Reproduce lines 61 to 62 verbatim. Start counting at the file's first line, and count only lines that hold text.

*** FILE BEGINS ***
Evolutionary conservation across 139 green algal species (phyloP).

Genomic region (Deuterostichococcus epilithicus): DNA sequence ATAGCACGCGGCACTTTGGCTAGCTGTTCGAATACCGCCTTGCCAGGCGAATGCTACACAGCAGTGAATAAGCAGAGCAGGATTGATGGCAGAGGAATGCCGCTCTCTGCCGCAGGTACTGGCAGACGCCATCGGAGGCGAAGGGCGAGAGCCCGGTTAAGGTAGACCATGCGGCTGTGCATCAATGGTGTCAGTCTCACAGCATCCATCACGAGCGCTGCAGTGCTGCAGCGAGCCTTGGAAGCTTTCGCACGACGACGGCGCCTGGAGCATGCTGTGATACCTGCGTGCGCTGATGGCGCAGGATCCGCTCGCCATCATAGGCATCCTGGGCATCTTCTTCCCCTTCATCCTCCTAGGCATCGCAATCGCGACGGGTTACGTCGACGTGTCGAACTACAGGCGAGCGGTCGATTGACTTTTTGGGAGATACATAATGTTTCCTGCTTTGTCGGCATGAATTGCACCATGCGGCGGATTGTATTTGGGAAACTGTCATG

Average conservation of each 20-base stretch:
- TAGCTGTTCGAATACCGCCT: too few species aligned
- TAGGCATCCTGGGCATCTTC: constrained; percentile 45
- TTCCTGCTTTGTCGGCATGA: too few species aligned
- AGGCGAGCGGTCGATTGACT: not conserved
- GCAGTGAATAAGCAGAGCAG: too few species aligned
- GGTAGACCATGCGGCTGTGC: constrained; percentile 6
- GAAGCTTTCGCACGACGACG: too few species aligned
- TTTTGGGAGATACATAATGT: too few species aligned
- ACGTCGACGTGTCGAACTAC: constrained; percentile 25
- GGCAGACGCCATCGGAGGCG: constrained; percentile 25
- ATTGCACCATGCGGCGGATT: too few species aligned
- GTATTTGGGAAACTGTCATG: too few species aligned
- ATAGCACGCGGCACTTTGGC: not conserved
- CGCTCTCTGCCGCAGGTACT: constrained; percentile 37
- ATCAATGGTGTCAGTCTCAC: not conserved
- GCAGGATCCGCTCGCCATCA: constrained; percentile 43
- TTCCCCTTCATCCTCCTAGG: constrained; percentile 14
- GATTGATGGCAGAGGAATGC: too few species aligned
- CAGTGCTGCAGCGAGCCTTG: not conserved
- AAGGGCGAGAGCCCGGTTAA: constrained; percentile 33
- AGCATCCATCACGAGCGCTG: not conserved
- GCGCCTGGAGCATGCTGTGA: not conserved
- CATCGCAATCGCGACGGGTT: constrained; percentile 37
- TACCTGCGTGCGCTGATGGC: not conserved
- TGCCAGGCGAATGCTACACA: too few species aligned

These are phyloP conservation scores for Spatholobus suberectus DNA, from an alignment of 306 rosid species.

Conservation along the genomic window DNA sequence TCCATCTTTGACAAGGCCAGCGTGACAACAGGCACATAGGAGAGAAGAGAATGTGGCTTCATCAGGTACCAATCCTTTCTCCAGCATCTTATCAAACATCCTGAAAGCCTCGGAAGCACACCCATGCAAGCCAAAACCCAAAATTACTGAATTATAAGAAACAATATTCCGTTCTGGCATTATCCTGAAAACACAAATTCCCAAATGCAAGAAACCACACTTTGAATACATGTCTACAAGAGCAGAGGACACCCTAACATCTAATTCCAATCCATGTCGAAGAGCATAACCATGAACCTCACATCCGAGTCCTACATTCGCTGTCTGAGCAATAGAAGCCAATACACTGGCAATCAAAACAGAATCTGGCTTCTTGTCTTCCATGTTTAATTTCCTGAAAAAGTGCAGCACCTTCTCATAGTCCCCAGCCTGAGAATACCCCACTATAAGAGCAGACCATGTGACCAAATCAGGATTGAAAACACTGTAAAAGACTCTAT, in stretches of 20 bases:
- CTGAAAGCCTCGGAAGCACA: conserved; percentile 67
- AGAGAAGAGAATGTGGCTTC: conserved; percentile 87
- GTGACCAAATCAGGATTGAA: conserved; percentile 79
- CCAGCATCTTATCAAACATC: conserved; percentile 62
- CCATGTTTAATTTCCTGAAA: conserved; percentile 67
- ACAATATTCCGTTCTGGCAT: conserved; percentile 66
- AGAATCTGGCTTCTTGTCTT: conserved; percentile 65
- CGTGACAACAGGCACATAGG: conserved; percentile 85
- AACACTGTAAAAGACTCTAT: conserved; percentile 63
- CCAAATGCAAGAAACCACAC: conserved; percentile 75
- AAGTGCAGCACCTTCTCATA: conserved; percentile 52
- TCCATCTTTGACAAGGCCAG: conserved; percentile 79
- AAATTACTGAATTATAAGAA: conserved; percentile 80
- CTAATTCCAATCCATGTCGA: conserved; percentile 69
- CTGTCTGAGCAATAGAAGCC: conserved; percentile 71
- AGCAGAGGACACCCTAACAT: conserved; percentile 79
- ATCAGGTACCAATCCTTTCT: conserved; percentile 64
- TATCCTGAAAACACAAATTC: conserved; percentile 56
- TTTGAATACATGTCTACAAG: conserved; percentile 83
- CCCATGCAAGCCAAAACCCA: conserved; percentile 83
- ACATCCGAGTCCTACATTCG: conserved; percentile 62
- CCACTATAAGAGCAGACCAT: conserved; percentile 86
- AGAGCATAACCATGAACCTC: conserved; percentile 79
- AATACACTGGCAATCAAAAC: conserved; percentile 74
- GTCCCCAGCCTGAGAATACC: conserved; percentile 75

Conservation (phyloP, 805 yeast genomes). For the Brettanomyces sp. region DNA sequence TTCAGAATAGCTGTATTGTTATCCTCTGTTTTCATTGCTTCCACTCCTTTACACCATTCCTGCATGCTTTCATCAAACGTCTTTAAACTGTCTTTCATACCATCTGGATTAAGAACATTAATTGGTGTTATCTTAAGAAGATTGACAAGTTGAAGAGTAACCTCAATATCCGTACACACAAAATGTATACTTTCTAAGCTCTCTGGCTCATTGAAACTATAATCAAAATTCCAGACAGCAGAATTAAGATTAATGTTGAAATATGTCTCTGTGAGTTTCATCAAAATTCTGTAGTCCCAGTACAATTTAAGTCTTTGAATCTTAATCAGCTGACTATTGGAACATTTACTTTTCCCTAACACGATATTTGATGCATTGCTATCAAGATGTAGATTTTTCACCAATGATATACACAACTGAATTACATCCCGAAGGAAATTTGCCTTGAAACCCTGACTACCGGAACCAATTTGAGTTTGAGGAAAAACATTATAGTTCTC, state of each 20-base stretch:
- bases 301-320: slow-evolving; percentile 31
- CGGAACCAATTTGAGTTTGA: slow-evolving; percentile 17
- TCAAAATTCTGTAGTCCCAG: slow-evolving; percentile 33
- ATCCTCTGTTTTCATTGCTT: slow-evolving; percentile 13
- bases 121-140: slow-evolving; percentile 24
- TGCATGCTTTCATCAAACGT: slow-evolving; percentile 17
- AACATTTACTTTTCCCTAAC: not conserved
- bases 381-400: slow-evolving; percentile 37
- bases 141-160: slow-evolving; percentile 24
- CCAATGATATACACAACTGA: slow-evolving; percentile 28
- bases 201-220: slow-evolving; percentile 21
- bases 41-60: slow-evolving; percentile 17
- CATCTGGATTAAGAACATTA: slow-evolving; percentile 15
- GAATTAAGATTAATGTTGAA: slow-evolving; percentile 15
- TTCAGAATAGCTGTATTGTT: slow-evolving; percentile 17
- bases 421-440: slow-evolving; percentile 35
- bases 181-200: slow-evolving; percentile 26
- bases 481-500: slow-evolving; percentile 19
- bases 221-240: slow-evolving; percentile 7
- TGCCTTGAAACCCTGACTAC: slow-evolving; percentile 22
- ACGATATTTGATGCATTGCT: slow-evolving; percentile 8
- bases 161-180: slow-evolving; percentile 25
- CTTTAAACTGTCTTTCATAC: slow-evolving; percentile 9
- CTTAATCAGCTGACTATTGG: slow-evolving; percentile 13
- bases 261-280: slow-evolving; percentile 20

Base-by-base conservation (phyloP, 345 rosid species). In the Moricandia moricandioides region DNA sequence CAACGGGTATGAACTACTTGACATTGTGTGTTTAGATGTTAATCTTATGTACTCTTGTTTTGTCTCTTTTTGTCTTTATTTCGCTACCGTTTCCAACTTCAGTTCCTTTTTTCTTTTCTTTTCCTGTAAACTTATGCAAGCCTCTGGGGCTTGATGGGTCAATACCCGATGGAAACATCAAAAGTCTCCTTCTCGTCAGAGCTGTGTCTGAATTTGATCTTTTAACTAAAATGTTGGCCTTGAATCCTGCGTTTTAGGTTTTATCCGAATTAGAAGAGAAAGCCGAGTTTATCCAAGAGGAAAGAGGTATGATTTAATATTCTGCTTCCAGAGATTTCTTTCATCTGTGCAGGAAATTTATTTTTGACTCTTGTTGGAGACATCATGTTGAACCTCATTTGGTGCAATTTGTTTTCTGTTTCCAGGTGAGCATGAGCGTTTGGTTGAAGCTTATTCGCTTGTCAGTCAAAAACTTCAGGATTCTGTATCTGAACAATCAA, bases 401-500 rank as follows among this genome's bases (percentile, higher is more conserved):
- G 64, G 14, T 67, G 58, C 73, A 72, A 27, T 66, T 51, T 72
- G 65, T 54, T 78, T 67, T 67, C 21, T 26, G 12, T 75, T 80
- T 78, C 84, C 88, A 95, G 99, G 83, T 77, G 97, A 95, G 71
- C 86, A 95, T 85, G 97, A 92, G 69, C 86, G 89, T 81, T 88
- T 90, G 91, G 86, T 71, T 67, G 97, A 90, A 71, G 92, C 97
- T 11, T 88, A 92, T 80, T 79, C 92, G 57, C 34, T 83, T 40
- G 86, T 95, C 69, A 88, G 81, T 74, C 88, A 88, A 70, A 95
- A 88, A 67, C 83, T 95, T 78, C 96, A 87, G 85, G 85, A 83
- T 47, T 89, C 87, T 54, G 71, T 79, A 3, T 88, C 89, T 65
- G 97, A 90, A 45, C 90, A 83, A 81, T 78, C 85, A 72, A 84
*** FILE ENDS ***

- bases 121-140: slow-evolving; percentile 24
- TGCATGCTTTCATCAAACGT: slow-evolving; percentile 17